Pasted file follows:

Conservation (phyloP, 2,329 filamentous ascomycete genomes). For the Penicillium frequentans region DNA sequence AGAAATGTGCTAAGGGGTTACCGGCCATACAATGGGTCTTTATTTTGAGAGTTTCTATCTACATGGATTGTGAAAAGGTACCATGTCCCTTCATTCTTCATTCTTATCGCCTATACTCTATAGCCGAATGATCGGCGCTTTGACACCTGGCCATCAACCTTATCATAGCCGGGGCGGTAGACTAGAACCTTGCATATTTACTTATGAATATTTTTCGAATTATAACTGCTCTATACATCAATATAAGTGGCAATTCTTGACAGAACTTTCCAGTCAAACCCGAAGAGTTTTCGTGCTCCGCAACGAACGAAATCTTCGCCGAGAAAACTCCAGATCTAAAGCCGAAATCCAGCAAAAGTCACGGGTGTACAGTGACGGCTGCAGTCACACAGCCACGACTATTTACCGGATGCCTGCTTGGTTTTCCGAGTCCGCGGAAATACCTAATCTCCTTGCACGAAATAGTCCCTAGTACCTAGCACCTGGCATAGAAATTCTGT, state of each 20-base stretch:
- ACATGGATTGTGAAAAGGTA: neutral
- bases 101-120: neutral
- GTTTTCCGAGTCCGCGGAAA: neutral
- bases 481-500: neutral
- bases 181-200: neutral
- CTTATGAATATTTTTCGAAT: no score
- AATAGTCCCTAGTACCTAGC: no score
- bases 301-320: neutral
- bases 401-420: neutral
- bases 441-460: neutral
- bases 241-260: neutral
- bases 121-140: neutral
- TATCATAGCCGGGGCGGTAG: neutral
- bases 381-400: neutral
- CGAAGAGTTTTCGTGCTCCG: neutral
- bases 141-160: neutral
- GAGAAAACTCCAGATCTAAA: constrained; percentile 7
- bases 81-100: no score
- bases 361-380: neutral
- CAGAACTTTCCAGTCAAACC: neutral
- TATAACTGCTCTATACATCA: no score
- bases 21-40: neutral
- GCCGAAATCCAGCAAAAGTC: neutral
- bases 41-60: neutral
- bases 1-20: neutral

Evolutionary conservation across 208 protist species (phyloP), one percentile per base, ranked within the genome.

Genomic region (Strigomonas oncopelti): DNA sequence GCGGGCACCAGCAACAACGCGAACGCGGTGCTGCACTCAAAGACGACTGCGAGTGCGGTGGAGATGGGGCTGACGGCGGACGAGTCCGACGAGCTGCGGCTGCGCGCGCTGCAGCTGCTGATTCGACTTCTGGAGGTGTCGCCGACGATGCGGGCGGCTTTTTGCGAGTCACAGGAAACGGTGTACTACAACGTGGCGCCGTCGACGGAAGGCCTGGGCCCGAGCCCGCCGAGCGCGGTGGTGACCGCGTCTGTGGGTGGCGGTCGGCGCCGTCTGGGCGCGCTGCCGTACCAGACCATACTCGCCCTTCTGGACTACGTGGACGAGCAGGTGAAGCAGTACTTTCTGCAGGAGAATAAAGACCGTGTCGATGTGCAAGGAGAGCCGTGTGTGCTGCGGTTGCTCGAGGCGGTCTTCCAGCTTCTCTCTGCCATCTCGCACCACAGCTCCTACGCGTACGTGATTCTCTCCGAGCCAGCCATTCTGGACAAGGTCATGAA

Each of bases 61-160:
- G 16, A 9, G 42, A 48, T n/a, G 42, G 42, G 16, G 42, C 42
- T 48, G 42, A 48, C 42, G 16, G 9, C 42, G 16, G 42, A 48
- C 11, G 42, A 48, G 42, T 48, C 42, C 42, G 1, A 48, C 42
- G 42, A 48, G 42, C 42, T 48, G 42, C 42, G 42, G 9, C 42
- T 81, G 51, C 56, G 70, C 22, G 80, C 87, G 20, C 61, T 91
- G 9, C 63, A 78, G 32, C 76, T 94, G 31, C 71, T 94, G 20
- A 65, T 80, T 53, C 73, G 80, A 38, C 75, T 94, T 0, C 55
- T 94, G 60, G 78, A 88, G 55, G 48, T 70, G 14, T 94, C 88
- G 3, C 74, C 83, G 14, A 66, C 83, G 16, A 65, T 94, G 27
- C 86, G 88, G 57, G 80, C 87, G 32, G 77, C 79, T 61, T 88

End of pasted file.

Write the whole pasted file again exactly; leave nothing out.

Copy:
Conservation (phyloP, 2,329 filamentous ascomycete genomes). For the Penicillium frequentans region DNA sequence AGAAATGTGCTAAGGGGTTACCGGCCATACAATGGGTCTTTATTTTGAGAGTTTCTATCTACATGGATTGTGAAAAGGTACCATGTCCCTTCATTCTTCATTCTTATCGCCTATACTCTATAGCCGAATGATCGGCGCTTTGACACCTGGCCATCAACCTTATCATAGCCGGGGCGGTAGACTAGAACCTTGCATATTTACTTATGAATATTTTTCGAATTATAACTGCTCTATACATCAATATAAGTGGCAATTCTTGACAGAACTTTCCAGTCAAACCCGAAGAGTTTTCGTGCTCCGCAACGAACGAAATCTTCGCCGAGAAAACTCCAGATCTAAAGCCGAAATCCAGCAAAAGTCACGGGTGTACAGTGACGGCTGCAGTCACACAGCCACGACTATTTACCGGATGCCTGCTTGGTTTTCCGAGTCCGCGGAAATACCTAATCTCCTTGCACGAAATAGTCCCTAGTACCTAGCACCTGGCATAGAAATTCTGT, state of each 20-base stretch:
- ACATGGATTGTGAAAAGGTA: neutral
- bases 101-120: neutral
- GTTTTCCGAGTCCGCGGAAA: neutral
- bases 481-500: neutral
- bases 181-200: neutral
- CTTATGAATATTTTTCGAAT: no score
- AATAGTCCCTAGTACCTAGC: no score
- bases 301-320: neutral
- bases 401-420: neutral
- bases 441-460: neutral
- bases 241-260: neutral
- bases 121-140: neutral
- TATCATAGCCGGGGCGGTAG: neutral
- bases 381-400: neutral
- CGAAGAGTTTTCGTGCTCCG: neutral
- bases 141-160: neutral
- GAGAAAACTCCAGATCTAAA: constrained; percentile 7
- bases 81-100: no score
- bases 361-380: neutral
- CAGAACTTTCCAGTCAAACC: neutral
- TATAACTGCTCTATACATCA: no score
- bases 21-40: neutral
- GCCGAAATCCAGCAAAAGTC: neutral
- bases 41-60: neutral
- bases 1-20: neutral

Evolutionary conservation across 208 protist species (phyloP), one percentile per base, ranked within the genome.

Genomic region (Strigomonas oncopelti): DNA sequence GCGGGCACCAGCAACAACGCGAACGCGGTGCTGCACTCAAAGACGACTGCGAGTGCGGTGGAGATGGGGCTGACGGCGGACGAGTCCGACGAGCTGCGGCTGCGCGCGCTGCAGCTGCTGATTCGACTTCTGGAGGTGTCGCCGACGATGCGGGCGGCTTTTTGCGAGTCACAGGAAACGGTGTACTACAACGTGGCGCCGTCGACGGAAGGCCTGGGCCCGAGCCCGCCGAGCGCGGTGGTGACCGCGTCTGTGGGTGGCGGTCGGCGCCGTCTGGGCGCGCTGCCGTACCAGACCATACTCGCCCTTCTGGACTACGTGGACGAGCAGGTGAAGCAGTACTTTCTGCAGGAGAATAAAGACCGTGTCGATGTGCAAGGAGAGCCGTGTGTGCTGCGGTTGCTCGAGGCGGTCTTCCAGCTTCTCTCTGCCATCTCGCACCACAGCTCCTACGCGTACGTGATTCTCTCCGAGCCAGCCATTCTGGACAAGGTCATGAA

Each of bases 61-160:
- G 16, A 9, G 42, A 48, T n/a, G 42, G 42, G 16, G 42, C 42
- T 48, G 42, A 48, C 42, G 16, G 9, C 42, G 16, G 42, A 48
- C 11, G 42, A 48, G 42, T 48, C 42, C 42, G 1, A 48, C 42
- G 42, A 48, G 42, C 42, T 48, G 42, C 42, G 42, G 9, C 42
- T 81, G 51, C 56, G 70, C 22, G 80, C 87, G 20, C 61, T 91
- G 9, C 63, A 78, G 32, C 76, T 94, G 31, C 71, T 94, G 20
- A 65, T 80, T 53, C 73, G 80, A 38, C 75, T 94, T 0, C 55
- T 94, G 60, G 78, A 88, G 55, G 48, T 70, G 14, T 94, C 88
- G 3, C 74, C 83, G 14, A 66, C 83, G 16, A 65, T 94, G 27
- C 86, G 88, G 57, G 80, C 87, G 32, G 77, C 79, T 61, T 88